As Mae West almost said, keep a diary and someday it will keep you alive
100 years later, the success one of literature’s greatest diaries would calm its writer’s fears
When The Journal of a Disappointed Man was published in April 1919, a clamour of approval drowned out the occasional naysayer who didn’t know what to make of the book’s raw, harrowing tale. HG Wells hailed it as a “moving and remarkable book. It is a genuine diary.” But a successful literary career did not await its author.
The man behind the WNP Barbellion pseudonym died six months later – 100 years ago, on October 22 – at just 30 years old, uncertain if his words would survive the test of time.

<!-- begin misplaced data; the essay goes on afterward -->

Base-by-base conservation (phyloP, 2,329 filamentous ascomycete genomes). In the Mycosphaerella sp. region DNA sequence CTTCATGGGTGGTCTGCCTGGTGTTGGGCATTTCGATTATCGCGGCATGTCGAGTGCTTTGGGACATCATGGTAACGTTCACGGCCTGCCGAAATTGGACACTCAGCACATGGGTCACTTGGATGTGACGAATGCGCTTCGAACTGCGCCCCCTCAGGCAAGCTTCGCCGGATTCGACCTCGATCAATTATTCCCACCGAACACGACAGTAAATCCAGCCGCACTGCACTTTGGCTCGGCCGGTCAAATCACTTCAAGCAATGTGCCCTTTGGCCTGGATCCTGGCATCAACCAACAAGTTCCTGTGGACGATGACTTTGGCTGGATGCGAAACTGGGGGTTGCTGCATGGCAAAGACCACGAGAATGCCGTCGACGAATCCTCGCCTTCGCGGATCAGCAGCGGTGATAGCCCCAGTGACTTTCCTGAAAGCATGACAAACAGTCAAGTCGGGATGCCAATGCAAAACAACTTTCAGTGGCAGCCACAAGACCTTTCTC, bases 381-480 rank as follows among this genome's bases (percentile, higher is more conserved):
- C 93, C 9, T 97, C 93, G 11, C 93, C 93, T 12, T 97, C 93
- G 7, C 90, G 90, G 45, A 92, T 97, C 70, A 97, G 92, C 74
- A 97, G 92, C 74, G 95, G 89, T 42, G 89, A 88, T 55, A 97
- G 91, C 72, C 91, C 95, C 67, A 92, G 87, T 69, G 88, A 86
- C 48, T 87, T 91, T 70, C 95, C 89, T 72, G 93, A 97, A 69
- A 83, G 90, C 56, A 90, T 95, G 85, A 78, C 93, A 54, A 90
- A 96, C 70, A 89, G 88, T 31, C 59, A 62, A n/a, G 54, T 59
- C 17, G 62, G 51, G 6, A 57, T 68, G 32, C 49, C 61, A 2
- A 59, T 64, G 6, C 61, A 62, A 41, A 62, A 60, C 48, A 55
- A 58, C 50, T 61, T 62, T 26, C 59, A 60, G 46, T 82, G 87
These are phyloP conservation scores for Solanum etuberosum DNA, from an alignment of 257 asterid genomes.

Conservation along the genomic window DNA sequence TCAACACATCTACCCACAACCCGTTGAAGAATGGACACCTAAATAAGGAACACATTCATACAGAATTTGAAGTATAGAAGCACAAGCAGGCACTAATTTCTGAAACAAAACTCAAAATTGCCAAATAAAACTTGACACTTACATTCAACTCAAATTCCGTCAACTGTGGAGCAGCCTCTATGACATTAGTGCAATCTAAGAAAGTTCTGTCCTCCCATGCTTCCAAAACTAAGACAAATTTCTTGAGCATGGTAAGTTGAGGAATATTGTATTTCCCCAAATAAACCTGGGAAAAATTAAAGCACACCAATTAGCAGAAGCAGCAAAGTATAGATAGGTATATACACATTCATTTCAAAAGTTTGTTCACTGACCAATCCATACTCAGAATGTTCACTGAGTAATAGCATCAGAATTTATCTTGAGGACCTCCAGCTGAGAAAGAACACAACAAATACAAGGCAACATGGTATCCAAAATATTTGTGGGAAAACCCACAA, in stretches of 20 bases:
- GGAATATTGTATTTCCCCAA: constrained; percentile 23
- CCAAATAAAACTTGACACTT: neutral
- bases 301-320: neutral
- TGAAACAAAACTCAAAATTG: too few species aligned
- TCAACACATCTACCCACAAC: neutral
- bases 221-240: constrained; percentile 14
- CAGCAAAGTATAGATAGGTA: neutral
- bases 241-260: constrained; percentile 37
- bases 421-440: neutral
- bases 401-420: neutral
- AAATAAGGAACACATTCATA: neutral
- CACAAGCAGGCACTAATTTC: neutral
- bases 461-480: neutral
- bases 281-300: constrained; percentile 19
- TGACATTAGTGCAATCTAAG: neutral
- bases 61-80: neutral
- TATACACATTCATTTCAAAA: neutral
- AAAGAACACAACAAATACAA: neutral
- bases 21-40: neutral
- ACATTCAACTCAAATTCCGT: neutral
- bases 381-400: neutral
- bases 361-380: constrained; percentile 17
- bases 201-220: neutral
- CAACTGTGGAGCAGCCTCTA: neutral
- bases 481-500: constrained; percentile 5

Yet it has remained in print – described as “the greatest diary a man has written” by American novelist and critic Thomas Mallon in his survey of the great diarists, A Book of One’s Own; compared to Joyce, Kafka and the leading modernists of the 20th century; and generally considered a classic of the literary canon...